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A hyponym is a word or phrase whose semantic field is included within that of another word.

A meronym denotes a constituent part of, or a member of something

It can be said that "parents" is not just a plural form of "parent", it is lexicalized, since expresses such as "two parents", "some parents" are not normally used, and "parents" refers always to the mother and the father of someone.

The question becomes thus: Is "parent" a type of or a part of "parents"?

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    "It can be said that "parents" is not just a plural form of "parent", it is lexicalized, since expresses such as "two parents", "some parents" are not normally used, and "parents" refers always to the mother and the father of someone." Can you give some examples of this? I don't really understand what you're trying to say. Usually people will say "my parents" or "her parents". When people say "parents" without a possessor it's often in the context of something like a school, where it refers to all the parents, not just a strict two parents. – curiousdannii Aug 26 at 1:47
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None of them, nor meronym nor hyperonym. Because they are the same word, they share the same meaning.

Signified of parent is : idea of parent + idea of singular (zero form)

Signified of parents is : idea of parent + idea of plural

So, this kind of classification cannot be applied to things that denominate the same thing. That goes also for plurals realised by suppletion.

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    Now I understand. I draw analogy to cats: Cats can be categorized in boy cats and girl cats, as well as parents can be categorized in fathers and mothers. Nothing is about meronymy or hyponymy hence. The only reason I thought "parents" was lexicalized is that the express "your parents" usually refers to the combination of a father and a mother by which father/mother becomes a part of or a type of "parents", which is a bi-product of the humanity, the social structure. As for "some parents", it can be 100 parents totally consisted of women, or 80 men, 20 women osv. – wodemingzi Aug 28 at 19:05
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I would say a meronym.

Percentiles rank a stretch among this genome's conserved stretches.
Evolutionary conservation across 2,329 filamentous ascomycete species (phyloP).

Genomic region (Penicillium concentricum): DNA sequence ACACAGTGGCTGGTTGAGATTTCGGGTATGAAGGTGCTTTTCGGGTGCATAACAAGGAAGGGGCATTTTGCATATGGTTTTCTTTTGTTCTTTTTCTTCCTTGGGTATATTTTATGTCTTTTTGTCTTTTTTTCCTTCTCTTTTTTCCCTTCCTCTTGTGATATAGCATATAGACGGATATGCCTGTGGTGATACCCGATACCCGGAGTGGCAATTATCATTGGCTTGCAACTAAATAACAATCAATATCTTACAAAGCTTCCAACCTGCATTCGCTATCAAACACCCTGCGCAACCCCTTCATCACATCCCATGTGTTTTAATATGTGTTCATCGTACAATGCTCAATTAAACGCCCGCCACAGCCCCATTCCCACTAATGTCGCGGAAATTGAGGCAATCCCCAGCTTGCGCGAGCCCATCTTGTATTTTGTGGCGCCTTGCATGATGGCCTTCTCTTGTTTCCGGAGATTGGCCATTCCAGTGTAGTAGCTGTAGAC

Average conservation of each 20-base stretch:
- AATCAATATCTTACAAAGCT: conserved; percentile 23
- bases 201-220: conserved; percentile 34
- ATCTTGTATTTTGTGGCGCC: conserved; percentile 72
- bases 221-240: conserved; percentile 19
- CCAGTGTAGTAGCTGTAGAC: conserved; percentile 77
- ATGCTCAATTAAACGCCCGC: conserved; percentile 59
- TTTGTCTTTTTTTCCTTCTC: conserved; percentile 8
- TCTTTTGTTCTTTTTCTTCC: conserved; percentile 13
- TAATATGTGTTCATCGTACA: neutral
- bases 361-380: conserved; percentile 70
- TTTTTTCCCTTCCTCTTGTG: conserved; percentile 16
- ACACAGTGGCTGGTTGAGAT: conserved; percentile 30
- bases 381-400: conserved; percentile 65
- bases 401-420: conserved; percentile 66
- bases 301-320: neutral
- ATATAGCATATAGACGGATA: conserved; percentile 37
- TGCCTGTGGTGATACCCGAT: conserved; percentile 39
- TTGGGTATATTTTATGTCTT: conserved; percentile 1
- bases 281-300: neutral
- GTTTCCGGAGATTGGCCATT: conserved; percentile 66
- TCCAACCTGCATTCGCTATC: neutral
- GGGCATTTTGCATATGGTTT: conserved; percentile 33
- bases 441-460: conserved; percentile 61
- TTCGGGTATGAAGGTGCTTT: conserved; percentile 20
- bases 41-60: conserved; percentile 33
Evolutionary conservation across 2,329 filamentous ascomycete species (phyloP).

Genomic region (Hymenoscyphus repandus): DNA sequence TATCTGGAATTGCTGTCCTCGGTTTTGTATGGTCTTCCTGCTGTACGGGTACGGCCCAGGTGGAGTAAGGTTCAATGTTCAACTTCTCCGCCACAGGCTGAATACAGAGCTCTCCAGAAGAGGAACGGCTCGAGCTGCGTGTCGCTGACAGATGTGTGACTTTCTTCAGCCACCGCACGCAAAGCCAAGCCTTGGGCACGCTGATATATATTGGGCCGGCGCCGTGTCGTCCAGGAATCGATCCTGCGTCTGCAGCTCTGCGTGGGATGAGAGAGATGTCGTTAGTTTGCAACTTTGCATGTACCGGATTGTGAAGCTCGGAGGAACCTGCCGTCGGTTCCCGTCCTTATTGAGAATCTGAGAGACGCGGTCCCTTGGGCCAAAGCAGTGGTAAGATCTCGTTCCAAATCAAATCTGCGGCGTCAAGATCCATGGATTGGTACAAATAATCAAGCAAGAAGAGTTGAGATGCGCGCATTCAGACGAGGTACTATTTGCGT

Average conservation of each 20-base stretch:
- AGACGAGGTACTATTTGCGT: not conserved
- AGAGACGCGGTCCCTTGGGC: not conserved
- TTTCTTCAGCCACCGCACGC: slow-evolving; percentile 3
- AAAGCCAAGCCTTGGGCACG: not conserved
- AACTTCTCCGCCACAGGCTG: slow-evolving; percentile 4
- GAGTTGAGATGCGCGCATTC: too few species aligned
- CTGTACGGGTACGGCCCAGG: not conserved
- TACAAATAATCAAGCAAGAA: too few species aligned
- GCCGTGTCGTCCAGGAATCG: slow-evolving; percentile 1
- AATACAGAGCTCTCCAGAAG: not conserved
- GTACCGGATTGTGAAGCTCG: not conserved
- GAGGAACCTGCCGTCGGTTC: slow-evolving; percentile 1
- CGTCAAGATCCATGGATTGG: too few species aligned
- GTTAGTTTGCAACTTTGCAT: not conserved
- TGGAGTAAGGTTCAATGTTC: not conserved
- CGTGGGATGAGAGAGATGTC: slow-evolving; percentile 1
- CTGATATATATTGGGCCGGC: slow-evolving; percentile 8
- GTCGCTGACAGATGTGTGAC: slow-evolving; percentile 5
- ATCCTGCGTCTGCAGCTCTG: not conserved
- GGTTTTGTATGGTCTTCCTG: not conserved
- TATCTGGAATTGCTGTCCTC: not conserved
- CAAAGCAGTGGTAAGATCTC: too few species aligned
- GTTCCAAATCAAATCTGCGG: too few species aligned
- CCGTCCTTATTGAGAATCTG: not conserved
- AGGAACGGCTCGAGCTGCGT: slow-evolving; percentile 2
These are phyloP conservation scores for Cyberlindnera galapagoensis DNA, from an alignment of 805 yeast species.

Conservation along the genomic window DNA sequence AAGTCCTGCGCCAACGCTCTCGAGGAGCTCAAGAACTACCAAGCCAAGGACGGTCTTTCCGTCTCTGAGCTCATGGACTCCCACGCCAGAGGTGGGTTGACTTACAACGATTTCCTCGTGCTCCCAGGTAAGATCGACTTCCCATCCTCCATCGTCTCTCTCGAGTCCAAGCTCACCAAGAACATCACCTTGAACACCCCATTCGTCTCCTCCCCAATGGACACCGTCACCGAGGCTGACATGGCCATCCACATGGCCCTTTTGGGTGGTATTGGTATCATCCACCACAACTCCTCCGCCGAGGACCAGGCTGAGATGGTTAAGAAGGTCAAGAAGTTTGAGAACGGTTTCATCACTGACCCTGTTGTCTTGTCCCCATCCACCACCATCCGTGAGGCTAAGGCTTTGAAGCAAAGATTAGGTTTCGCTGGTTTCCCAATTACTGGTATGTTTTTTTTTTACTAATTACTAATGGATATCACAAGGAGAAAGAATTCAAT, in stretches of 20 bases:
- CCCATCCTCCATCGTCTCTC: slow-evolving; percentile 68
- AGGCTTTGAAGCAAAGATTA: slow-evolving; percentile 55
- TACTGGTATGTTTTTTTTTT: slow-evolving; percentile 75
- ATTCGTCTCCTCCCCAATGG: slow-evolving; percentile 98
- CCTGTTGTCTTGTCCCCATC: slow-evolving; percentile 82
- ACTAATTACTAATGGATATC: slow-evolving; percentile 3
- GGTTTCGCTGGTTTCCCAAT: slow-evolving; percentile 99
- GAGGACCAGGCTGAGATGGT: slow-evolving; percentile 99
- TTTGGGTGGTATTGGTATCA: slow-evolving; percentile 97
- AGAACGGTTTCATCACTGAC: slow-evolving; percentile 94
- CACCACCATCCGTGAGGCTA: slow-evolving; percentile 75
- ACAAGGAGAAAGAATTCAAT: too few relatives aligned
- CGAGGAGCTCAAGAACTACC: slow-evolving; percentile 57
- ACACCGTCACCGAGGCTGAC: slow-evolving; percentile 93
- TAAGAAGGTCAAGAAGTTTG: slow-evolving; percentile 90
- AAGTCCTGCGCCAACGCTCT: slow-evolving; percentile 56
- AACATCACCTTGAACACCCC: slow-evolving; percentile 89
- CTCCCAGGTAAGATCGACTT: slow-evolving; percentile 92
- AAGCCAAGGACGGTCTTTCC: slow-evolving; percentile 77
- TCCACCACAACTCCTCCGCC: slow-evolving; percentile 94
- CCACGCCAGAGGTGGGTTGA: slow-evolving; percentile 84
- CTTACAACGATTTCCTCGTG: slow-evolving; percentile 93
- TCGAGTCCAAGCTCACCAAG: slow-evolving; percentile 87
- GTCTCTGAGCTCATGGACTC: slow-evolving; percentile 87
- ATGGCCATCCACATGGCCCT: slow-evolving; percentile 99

The rule of thumb for a hyponym is, "is every X a Y? is not every Y an X?" For example, every cat is an animal, but not every animal is a cat, so cat is a hyponym of animal.

In this case, is every parent a parents? Is not every parents a parent? The answer, if we overlook the strange syntax, would have to be no. So it's probably not a hyponym.

(Depending on the semantic theory you're using, it's usually a bit more complicated than this. But this rule of thumb works reasonably well in most of the theories I'm aware of, so it's still valuable.)

On the other hand, every "parents" includes at least one "parent". A "parent" is a part of every "parents" (again overlooking the weird syntax). So it is, according to the rule of thumb, a meronym.

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    Are you a strong lexicalist? (That would surprise me, as I didn't think there were many). Because wouldn't only a strong lexicalist consider these separate lexemes, so only they would say it's possible to categorise a lexical relationship between them? – curiousdannii Aug 26 at 1:39
  • @curiousdannii I'm not, but the questioner seems to be working within such a framework. – Draconis Aug 26 at 1:42
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    OP doesn't make much sense to me :/ – curiousdannii Aug 26 at 1:45
  • @curiousdannii True! But the right answer within their chosen theory seems clear, so it seemed worth posting it. – Draconis Aug 26 at 3:00

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